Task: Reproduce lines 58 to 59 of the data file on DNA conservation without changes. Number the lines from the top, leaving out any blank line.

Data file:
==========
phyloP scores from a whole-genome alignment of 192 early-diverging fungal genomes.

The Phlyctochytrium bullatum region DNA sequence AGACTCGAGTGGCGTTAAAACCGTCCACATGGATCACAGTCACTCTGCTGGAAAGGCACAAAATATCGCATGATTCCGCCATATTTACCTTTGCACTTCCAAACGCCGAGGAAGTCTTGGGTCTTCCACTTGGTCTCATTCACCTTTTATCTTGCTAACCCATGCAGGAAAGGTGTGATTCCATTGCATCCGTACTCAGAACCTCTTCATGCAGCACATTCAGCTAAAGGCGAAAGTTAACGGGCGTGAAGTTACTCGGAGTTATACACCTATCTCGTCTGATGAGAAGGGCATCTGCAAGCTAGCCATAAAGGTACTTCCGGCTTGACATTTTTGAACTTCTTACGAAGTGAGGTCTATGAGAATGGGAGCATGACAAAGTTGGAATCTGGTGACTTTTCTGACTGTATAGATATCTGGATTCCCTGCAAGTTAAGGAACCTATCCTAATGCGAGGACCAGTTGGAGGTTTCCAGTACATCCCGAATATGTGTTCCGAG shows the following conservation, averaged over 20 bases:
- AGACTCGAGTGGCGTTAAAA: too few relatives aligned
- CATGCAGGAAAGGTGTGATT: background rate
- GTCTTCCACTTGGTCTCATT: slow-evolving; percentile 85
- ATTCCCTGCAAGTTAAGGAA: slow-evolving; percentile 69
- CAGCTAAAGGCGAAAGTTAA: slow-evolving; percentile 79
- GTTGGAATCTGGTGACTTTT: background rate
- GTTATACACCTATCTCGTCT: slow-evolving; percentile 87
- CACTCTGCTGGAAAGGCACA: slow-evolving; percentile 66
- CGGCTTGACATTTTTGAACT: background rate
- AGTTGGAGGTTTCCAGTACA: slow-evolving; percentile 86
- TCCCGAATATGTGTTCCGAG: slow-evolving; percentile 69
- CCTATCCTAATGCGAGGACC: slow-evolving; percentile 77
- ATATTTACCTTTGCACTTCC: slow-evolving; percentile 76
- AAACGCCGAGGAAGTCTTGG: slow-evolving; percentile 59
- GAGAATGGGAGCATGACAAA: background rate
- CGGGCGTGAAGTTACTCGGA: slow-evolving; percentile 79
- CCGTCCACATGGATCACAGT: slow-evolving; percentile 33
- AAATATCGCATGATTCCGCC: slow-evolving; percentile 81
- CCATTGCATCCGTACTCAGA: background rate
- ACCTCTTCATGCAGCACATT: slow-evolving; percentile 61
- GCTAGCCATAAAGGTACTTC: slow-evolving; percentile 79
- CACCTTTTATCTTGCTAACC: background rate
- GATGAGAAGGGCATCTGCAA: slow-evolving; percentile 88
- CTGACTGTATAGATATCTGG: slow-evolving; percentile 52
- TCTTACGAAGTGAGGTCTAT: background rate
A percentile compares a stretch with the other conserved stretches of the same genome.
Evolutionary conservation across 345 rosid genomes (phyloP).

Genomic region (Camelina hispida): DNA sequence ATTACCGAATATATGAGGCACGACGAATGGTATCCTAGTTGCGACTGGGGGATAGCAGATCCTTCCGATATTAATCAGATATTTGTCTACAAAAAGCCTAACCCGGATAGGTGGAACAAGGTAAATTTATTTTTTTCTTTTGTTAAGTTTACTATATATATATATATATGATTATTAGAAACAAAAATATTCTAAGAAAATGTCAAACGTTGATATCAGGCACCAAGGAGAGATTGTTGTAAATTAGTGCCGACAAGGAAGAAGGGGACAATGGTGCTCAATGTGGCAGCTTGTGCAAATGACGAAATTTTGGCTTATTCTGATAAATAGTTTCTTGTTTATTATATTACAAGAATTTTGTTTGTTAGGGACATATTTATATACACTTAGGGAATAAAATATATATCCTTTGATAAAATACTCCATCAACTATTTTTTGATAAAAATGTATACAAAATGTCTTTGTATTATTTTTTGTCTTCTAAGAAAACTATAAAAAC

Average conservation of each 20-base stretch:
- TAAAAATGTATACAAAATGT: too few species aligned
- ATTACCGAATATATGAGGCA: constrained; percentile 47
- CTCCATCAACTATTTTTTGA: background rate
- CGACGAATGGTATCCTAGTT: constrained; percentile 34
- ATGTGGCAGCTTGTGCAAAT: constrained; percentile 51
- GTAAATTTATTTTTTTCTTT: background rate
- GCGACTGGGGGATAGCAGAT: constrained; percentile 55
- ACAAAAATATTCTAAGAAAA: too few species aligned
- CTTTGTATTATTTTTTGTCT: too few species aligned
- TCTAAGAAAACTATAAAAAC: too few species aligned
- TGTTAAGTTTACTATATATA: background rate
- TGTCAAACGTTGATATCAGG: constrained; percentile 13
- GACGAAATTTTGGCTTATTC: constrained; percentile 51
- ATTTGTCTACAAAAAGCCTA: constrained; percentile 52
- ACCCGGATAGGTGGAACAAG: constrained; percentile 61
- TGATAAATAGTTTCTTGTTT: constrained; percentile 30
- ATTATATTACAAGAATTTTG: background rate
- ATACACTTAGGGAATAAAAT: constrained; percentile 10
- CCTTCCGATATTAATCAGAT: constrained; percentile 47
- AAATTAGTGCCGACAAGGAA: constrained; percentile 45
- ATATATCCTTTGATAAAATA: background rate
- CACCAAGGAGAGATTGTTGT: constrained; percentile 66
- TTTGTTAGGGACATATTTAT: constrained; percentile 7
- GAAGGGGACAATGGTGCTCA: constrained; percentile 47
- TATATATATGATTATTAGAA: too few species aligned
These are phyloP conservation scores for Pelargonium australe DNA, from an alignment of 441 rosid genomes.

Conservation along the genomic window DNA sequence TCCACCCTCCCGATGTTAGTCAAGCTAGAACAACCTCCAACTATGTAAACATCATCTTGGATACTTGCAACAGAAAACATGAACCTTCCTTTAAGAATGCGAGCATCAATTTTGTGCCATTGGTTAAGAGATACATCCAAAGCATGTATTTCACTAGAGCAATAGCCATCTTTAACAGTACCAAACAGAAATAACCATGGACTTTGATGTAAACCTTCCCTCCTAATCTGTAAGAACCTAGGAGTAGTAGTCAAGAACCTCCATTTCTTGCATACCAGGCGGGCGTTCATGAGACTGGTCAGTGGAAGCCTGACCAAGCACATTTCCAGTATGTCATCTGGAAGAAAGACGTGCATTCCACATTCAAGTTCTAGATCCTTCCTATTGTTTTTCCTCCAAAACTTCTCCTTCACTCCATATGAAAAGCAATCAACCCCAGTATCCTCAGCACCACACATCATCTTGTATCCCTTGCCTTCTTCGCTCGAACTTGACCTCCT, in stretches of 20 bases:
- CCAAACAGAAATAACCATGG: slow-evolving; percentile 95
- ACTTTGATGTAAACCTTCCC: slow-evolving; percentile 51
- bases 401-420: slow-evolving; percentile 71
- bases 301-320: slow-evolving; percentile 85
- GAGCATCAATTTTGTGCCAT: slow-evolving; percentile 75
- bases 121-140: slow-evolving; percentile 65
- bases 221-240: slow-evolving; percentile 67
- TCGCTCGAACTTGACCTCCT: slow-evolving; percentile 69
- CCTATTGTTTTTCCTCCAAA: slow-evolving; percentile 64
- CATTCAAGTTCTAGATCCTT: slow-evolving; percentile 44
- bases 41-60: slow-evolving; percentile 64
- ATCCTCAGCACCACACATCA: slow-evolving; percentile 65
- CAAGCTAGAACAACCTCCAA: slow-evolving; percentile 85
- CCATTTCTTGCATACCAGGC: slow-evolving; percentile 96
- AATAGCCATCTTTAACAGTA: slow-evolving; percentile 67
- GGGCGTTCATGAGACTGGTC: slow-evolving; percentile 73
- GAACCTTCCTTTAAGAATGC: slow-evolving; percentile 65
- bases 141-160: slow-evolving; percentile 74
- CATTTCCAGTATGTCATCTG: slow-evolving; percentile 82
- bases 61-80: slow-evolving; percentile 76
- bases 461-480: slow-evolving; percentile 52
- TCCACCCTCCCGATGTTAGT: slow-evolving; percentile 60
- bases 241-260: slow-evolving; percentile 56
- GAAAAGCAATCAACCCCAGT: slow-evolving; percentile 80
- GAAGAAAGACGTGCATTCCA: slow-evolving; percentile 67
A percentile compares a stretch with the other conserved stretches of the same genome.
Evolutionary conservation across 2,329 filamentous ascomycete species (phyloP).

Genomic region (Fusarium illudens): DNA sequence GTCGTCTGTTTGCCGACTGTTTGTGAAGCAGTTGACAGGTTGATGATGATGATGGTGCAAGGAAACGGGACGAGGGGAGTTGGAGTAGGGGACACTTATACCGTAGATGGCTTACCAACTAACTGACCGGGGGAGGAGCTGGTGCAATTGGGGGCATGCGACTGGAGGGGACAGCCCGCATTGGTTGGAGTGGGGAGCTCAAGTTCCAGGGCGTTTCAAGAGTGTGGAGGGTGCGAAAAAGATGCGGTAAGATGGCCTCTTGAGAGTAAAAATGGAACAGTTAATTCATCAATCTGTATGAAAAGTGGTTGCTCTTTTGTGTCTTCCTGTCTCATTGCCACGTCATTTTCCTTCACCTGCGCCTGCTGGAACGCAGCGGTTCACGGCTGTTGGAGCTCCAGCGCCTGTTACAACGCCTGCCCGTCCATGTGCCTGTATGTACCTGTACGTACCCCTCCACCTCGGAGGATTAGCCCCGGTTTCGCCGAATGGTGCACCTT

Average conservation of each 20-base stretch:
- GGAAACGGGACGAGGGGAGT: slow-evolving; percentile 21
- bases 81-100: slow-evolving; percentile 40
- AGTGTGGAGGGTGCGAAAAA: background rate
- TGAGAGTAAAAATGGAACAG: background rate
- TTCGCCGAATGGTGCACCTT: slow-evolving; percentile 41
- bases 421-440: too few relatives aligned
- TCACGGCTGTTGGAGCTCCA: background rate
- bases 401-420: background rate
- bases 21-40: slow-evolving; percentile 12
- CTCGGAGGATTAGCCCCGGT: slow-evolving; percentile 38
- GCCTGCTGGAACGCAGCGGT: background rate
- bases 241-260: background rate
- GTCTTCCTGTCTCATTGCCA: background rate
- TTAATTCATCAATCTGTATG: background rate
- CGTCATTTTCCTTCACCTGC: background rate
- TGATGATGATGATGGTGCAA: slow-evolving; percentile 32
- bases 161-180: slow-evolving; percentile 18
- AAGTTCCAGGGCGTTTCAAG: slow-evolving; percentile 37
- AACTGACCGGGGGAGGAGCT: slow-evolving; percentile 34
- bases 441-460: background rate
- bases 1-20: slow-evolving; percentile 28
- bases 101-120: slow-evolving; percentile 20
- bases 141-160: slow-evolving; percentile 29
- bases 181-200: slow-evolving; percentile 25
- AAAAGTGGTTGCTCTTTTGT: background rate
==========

Conservation along the genomic window DNA sequence TCCACCCTCCCGATGTTAGTCAAGCTAGAACAACCTCCAACTATGTAAACATCATCTTGGATACTTGCAACAGAAAACATGAACCTTCCTTTAAGAATGCGAGCATCAATTTTGTGCCATTGGTTAAGAGATACATCCAAAGCATGTATTTCACTAGAGCAATAGCCATCTTTAACAGTACCAAACAGAAATAACCATGGACTTTGATGTAAACCTTCCCTCCTAATCTGTAAGAACCTAGGAGTAGTAGTCAAGAACCTCCATTTCTTGCATACCAGGCGGGCGTTCATGAGACTGGTCAGTGGAAGCCTGACCAAGCACATTTCCAGTATGTCATCTGGAAGAAAGACGTGCATTCCACATTCAAGTTCTAGATCCTTCCTATTGTTTTTCCTCCAAAACTTCTCCTTCACTCCATATGAAAAGCAATCAACCCCAGTATCCTCAGCACCACACATCATCTTGTATCCCTTGCCTTCTTCGCTCGAACTTGACCTCCT, in stretches of 20 bases:
- CCAAACAGAAATAACCATGG: slow-evolving; percentile 95